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Part 1: Like Brilliant

There have been two things in my life that have changed me in a profound way.

I read a book that changed me. People say that sometimes when they don’t mean it but it’s true. And it bothered me a lenky bit about a few things.

I found the book in a used bookstore not far from my home. My brother Smoke had taken me there, special because Smoke rarely takes me anywhere and I adore going places with him. The bookstore is called McGuillis’s Secondhand, an I love it there. It’s very dusty and old inside the shop, although the building it’s in isn’t old at all, it’s as new as all the other buildings in Emerald City. And although that means that the oldness and authenticness I like about it are all aesthetics, I still enjoy going there. There are books piled on tables and in the shelves, all old books with cloth or even occasionally leather covers, and cushy dilapidated chairs obviously made that way. But it’s comfortable and like warm; a scene from a book.

Actually, I made a mistake. It wasn’t really the book that changed me, it was that day, and the book. I should really try to explain things correctly before I go in on writing them.

Smoke is only one year older than I am, golden boy until he hit puberty and started doing strange things; things like dressing off, getting in trouble, and eventually disappearing. When we were younger, my mother doted on him, nothing was too good for her little Arthur. She didn’t really ever treat me the same way; she treated me like different, colder and more distant.

Now that Smoke isn’t her lovely little boy anymore, she’s still cold to me, but cross with him. When Smoke turned fourteen, things really changed. That was when he started pulling the disappearing act. From this, Smoke earned his nickname, because that’s what he is: smoke. He disappears into thin air, without a trace, and he does it all the time.

And that brings me back to that bookshop. Smoke had taken me there, driving me over to the like sidewalk of the building in his car. The people who owned the shop had left the exterior as blank and slick as the other city sidewalks, gleaming dark greenish sparkle silver. This only made the warm faux ancient interior seem cozier. Emerald city buildings are notoriously over modern, simplified in the extreme. McGuillis’s is on a low floor, perhaps the fourteenth or fifteenth. Smoke drove us up, sent the car home and brought me inside.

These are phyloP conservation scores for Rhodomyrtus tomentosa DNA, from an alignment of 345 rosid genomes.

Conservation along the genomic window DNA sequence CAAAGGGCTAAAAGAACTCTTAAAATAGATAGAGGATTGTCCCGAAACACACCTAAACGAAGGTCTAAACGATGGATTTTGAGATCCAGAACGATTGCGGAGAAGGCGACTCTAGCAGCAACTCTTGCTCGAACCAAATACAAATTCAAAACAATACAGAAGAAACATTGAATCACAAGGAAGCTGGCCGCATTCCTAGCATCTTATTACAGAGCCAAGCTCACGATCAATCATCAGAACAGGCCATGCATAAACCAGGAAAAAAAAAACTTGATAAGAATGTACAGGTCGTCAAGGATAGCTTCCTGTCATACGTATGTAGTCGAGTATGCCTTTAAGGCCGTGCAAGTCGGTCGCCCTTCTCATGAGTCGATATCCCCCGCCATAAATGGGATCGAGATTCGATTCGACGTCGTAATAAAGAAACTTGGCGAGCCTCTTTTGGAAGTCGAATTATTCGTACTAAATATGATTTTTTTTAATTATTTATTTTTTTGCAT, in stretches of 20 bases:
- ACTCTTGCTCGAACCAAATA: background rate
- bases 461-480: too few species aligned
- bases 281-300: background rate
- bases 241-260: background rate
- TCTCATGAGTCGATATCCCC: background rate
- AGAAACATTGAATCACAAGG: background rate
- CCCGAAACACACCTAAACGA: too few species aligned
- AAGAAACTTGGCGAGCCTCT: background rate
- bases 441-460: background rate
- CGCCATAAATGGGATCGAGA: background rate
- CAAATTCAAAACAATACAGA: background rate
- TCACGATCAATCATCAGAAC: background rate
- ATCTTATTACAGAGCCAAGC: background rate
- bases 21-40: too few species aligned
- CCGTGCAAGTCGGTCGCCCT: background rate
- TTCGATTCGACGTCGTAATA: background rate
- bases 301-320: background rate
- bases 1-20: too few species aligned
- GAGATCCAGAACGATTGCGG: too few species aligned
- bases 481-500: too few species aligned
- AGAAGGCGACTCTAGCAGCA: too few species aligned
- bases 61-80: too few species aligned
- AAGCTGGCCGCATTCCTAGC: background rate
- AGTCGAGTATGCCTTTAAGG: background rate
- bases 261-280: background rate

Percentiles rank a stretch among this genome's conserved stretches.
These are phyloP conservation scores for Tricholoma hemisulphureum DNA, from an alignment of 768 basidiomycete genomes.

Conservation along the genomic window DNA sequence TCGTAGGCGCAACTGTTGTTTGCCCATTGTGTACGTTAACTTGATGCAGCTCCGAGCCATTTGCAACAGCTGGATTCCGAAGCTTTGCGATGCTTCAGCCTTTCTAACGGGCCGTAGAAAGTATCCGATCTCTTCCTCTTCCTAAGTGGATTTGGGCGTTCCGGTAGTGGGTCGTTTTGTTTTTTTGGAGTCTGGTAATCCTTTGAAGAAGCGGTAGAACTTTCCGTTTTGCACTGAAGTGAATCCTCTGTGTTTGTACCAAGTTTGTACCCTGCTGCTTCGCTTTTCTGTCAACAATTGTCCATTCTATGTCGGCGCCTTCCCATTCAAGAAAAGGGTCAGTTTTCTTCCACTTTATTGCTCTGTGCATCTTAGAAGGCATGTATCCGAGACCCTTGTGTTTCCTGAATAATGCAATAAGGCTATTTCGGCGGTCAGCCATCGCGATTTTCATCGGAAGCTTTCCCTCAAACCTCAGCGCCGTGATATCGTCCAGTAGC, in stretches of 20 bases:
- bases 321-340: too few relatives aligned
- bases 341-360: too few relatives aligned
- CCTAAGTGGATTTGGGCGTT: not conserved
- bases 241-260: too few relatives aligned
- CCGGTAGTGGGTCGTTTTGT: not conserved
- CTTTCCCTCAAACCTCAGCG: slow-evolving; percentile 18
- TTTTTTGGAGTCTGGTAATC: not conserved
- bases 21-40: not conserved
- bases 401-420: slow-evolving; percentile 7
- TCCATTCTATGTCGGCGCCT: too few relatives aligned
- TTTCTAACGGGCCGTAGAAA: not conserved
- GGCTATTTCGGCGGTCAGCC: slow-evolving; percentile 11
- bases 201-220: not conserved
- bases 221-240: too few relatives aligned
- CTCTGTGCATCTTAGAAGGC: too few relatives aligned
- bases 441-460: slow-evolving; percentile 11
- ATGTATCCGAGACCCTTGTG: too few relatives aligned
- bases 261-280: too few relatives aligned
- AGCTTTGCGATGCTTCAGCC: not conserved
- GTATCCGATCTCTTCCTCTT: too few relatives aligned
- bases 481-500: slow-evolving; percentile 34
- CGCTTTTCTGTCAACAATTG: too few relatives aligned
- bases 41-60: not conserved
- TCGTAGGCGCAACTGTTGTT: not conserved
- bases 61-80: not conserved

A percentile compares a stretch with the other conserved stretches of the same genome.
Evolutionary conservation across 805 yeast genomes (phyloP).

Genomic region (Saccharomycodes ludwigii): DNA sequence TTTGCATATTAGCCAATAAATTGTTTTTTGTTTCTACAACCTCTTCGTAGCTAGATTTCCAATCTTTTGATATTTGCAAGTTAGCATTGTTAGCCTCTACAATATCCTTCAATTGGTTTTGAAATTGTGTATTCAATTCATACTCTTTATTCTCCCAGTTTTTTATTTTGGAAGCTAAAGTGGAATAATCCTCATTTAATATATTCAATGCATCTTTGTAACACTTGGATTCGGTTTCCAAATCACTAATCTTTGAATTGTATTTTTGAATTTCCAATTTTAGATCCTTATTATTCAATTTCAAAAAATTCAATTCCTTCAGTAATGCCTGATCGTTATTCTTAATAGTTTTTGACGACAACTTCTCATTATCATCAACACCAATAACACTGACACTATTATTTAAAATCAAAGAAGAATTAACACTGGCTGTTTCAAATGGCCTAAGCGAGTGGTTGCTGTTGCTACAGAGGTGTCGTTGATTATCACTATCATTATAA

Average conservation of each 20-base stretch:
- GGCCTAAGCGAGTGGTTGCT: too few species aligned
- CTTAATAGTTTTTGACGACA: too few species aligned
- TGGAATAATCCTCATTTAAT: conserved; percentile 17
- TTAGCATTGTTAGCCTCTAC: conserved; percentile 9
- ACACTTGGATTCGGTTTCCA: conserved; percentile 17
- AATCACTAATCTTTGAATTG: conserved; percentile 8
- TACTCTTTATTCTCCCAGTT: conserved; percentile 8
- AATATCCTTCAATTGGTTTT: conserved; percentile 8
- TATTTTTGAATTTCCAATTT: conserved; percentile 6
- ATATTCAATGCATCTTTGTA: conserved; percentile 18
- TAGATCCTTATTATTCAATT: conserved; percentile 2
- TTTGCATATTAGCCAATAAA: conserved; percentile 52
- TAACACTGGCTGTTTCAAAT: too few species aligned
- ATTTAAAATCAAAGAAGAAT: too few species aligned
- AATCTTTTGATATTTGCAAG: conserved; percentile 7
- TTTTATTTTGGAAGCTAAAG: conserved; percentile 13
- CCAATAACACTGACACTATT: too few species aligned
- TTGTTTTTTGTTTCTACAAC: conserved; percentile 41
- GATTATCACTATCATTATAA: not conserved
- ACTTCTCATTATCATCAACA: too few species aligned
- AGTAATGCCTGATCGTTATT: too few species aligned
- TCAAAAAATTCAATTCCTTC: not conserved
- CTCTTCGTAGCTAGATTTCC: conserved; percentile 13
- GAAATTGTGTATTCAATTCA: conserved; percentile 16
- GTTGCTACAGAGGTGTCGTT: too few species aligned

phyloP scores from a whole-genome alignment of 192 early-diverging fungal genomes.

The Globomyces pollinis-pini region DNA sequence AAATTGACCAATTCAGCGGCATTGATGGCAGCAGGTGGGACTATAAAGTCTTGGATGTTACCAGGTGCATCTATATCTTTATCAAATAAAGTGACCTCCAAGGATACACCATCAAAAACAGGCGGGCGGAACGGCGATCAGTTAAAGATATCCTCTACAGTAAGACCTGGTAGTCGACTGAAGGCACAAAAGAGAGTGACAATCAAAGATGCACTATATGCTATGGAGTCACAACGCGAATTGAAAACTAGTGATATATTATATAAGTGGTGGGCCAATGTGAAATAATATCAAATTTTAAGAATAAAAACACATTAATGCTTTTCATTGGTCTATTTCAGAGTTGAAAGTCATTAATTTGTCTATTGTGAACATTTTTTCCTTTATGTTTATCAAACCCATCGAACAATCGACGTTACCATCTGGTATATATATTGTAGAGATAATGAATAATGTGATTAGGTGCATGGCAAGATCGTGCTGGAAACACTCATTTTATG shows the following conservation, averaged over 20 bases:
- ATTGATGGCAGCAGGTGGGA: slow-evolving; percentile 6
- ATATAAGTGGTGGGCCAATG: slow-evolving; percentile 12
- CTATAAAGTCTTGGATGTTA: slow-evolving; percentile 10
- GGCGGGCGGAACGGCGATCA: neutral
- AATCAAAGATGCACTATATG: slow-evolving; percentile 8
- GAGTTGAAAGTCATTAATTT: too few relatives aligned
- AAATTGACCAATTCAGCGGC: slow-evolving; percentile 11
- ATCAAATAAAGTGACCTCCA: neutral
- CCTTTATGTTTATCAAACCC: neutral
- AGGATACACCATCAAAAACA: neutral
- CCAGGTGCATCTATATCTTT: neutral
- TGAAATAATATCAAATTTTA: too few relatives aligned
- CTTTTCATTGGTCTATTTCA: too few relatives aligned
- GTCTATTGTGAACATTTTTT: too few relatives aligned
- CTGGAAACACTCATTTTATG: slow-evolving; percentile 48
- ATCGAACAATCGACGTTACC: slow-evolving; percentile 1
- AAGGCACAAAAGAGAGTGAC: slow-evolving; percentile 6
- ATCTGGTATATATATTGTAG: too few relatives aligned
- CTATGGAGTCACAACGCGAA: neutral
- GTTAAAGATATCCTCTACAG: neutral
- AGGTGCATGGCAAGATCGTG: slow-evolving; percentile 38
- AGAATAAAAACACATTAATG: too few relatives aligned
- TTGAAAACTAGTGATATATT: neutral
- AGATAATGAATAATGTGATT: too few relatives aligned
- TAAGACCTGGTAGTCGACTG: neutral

“ I’ve got to go, Kat. Wait for me.” And then he turned in the direction of the restrooms.

I thought nothing of it at the time. It was late in the afternoon, an I began browsing in the shelves. I found this book, The Biography of Isabel Blackwrit by Cassia Ellison. I sat down in one of the carefully orchestrated comfy chairs. I was immersed so much in the story that it was soon dark before I looked up and realized that I had been there for about five hours, and I hadn’t seen Smoke, or Arthur called then, since we had arrived. I wasn’t too worried at first, I put down the book in the chair and looked around the shop for him first. Then I went out on the sidewalk and walked to the boys bathroom. I checked around the MegaMusic store next door. And finally, I walked back into the book shop.

“ Excuse me,” I asked the clerk, “ Have you seen a boy in here, a lenky bit older than me?”

She looked at me lazily, flipping her pink tinted hair out of her eyes, “What’d he look like?”

“ Like, taller and with blond hair. He was wearing a black shirt and pants.”

“ Haven’t seen anyone like that,” She smacked her gum insolently an looked down at an open laptop on the store’s faux wood counter.

I took the underground home, where I told my mother. She went minorly ballistic, and called my father, the police, the bishop, and anyone else who would pick up the phone.

A few hours later, Smoke waltzed through the door, not a lenky bit saddened by what had passed. And this being only the first time.

For the second part, read Does not make me rush, does not make me wait
For the Third, Lenky Belief in Bars
For the Forth, Careful Cunning and On
For the fifth, R Flat Minor.
For the Sixth, Double Feature Fighting.
For the Seventh, When or Not, Make it Great
(Also uninterestingly connected to June 24, 2007)

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